Secondly, I'd like to pick up on your point that parents of children - suffering from medical conditions or otherwise "are hardly likely to take the school’s word for what is or isn’t appropriate for their child – they would speak to their GP."


That is precisely what school staff wanted parents to do - seek medical advice from medical professionals.

They are simply saying that they feel uneasy about offering medical advice themselves.

I agree that the comments made by Monsignor Allen (at the time of the original trial) do cover moral points, but, having worked alongside the headteacher on many articles in the last few years, I trust his insistence that the school staff distance themselves from those comments.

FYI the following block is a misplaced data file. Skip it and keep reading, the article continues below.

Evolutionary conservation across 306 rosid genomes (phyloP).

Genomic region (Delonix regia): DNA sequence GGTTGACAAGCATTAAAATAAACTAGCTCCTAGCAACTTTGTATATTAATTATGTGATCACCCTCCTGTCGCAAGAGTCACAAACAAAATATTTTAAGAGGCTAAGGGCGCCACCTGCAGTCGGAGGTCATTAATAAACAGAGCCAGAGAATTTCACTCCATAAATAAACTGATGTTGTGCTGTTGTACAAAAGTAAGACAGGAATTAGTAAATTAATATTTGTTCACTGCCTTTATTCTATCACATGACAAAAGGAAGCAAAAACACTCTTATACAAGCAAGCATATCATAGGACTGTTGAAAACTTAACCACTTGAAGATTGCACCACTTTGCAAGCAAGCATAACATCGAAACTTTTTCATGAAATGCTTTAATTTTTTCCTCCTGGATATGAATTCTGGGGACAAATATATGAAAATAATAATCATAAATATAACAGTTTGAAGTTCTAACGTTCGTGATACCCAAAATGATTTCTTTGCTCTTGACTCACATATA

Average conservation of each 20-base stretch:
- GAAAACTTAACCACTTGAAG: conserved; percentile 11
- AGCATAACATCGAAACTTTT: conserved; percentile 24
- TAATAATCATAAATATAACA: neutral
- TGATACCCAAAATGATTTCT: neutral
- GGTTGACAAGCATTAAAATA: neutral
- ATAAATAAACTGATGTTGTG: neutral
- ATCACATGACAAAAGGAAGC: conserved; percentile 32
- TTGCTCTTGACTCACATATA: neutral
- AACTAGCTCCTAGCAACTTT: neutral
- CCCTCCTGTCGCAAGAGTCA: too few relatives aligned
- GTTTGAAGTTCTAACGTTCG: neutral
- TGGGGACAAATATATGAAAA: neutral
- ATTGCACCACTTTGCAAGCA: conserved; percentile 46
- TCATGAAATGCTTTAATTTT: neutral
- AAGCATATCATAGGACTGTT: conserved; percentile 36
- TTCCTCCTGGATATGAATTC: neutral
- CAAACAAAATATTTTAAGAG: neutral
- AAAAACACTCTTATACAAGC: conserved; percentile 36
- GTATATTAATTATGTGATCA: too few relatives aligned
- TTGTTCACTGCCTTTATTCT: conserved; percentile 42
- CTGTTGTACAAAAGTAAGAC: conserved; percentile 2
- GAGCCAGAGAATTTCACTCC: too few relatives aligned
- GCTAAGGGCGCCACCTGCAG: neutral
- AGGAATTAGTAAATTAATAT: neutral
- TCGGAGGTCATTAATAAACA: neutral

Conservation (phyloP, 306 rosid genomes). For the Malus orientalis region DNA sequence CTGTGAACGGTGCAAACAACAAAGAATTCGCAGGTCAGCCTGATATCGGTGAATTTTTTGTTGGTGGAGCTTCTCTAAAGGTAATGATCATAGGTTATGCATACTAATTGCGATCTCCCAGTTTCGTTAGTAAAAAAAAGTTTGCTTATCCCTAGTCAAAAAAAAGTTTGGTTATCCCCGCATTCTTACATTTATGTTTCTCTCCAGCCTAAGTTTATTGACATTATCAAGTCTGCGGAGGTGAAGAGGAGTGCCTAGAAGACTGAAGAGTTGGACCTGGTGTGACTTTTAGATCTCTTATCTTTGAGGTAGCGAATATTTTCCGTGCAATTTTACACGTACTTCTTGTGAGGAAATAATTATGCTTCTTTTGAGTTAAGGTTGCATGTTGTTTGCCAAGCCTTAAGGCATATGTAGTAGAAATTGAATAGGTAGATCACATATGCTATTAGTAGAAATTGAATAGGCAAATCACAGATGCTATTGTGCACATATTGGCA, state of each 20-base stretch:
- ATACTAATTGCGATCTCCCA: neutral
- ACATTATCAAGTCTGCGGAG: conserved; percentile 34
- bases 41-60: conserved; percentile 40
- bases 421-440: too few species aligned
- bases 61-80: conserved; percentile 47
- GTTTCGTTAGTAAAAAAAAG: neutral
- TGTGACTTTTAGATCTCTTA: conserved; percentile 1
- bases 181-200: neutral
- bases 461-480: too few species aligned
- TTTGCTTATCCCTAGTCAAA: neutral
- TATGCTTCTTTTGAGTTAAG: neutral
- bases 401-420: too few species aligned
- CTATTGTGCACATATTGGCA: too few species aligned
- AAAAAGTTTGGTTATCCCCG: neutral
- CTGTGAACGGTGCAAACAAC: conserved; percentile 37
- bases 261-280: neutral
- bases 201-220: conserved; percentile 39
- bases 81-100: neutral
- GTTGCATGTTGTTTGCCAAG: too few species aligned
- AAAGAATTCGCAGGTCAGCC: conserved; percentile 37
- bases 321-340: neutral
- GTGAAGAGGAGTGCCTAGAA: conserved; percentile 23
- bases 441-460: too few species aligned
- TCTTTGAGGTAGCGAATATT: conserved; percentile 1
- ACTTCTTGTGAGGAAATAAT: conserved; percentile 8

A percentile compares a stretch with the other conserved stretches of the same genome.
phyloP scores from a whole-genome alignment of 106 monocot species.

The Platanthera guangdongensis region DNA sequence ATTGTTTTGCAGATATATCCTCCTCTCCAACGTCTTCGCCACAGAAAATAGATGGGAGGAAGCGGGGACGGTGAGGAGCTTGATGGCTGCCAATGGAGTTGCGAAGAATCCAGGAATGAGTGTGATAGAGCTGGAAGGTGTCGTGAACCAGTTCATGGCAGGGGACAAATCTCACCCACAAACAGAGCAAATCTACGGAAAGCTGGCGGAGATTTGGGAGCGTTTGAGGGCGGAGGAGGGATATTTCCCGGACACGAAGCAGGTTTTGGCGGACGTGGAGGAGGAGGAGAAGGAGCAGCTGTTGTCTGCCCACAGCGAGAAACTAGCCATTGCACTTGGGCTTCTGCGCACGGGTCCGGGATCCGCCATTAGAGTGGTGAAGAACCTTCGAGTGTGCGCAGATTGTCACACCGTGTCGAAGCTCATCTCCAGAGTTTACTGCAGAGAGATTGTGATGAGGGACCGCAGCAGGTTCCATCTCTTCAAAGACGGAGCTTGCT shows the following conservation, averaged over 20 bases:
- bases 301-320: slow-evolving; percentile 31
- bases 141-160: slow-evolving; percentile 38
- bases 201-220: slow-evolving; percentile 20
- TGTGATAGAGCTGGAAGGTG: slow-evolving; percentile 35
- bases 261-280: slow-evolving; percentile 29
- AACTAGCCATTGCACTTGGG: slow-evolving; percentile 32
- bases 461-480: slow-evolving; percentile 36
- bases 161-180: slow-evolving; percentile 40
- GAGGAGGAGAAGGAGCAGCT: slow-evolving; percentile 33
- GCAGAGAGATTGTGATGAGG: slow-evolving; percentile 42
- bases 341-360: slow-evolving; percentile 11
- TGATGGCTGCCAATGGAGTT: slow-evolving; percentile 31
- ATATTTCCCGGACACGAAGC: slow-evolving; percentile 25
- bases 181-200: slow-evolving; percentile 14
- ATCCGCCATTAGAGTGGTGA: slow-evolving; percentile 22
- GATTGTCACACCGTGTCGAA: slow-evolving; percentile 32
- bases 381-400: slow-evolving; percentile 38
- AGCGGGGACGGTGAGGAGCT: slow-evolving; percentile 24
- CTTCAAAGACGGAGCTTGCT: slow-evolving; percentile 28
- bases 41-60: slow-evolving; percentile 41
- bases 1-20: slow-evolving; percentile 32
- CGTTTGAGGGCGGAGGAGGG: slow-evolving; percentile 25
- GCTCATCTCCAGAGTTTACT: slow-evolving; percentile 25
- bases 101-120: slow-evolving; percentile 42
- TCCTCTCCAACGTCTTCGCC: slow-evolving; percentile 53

Perhaps Monsignor Allen should be nominated for this award rather than the school.

Dale Haslam,
senior reporter,
Bury Times

Tom Rees said...

There is an international catholic campaign against HPV vaccination on the grounds that it reduces the risks associated with sex. There is one school in the UK that has opted out. It just happens to be Catholic. The official reasons they give are spurious (never mind the safety data, there is no way the school would or could be held accountable, because nobody supposes them to be public health experts), and are not shared by any other school.

Now, it could be that all this is an unfortunate coincidence. I hope so, because the alternative is that the school governors are lying about their motives.

Tom Rees said...